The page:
- Customer feedback: After you have set your MVP into the wild, you will need to collect user feedback. Google Forms is a brilliant free tool that allows you to set up questionnaires for users to answer. You will have to enable them to provide negative feedback if required so that you can get to the bottom of any issues. Nevertheless, negative feedback can sometimes be more valuable than positive.
- Analyses: While you will use questionnaires to get direct feedback, you can use Google Analytics to track exact user interactions with your site. If you are developing an app, you could opt for UXCam, which allows you to see how users interact with your app and check for any roadblocks or UX confusion.
Understand The Objective Of Your MVP
A crucial part of your MVP approach is to focus on the key concrete outcomes that you want your users to achieve, not just something that might happen. That means that it’s not enough to build an MVP that mirrors what users might do; you have to develop an MVP focused on building a product that helps users achieve the concrete outcomes they desire. Innovation is a chaotic process that has as much to do with luck as it does with design. And that’s okay, that’s the point. Your product doesn’t have to be perfect, and nobody will ever remember how easy-to-use it was. What matters isn’t how simple your app is but how easy it is for your users to understand what it does.
Understand Your Customer/ Perform Market Research
In the same way that you must understand why you are building an MVP, you will also need to consider your customer’s needs. You should never forget that they are the end goal, not the means to the end. Therefore, you must think about how your product will engage their lives. Although you will get a better understanding after you have launched your MVP and collected the user feedback, you should take time before collecting information about what your target market wants from a potential product. One of the biggest traps that a business can fall into is choosing the wrong problem to solve, and this typically occurs when little to no market research is performed.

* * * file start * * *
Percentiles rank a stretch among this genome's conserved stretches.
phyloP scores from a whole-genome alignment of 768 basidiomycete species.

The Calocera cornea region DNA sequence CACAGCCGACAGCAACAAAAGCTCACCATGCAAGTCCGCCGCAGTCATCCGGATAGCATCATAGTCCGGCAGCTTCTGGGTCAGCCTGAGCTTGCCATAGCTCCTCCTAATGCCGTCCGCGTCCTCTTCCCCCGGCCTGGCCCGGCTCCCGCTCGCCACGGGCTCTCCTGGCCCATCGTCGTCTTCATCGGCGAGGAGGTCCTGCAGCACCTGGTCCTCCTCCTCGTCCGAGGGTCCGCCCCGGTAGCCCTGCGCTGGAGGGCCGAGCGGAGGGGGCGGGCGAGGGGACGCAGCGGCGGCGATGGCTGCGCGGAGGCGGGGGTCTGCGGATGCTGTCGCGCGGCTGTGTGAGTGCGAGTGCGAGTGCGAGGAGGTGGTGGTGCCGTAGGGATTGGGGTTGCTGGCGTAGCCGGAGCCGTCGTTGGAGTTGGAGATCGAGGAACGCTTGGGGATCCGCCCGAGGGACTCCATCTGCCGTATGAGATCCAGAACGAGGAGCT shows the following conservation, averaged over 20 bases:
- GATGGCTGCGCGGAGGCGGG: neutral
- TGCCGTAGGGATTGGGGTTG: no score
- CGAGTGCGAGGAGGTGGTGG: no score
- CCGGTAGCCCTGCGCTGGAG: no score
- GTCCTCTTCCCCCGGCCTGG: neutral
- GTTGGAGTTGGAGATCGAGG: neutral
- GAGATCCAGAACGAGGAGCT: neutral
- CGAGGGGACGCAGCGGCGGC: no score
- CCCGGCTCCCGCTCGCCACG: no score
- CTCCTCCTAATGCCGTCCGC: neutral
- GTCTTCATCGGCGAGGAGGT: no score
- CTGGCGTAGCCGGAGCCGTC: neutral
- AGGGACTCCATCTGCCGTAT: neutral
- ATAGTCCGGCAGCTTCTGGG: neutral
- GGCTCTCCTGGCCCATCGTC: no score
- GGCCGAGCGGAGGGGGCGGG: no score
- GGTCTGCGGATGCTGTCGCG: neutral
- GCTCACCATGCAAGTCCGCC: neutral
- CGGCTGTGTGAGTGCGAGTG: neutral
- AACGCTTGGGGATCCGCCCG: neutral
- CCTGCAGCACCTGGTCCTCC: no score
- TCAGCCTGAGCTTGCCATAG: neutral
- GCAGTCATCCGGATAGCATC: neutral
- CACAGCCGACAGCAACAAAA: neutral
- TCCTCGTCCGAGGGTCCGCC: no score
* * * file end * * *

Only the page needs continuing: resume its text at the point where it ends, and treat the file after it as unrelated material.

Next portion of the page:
Research Your Competitors
One tried and tested approach to discovering a gap in the market is to research what your potential competitors are doing and see how you can improve on their offering. It would help if you examined your competitors to understand how they are solving their problems. This is called competitive intelligence and is one of the most important types of research you can do as a business owner. You should be aware of what your competitors are doing, not just in terms of product creation but also in customer acquisition.
Creating an MVP is one of the best things any business can do when designing and launching a product. In addition to ironing out any wrinkles before the general public uses the product, it will also help you figure out your potential customers better. This will lead to a more satisfactory end product with a solid foundation that you can successfully build on in the future.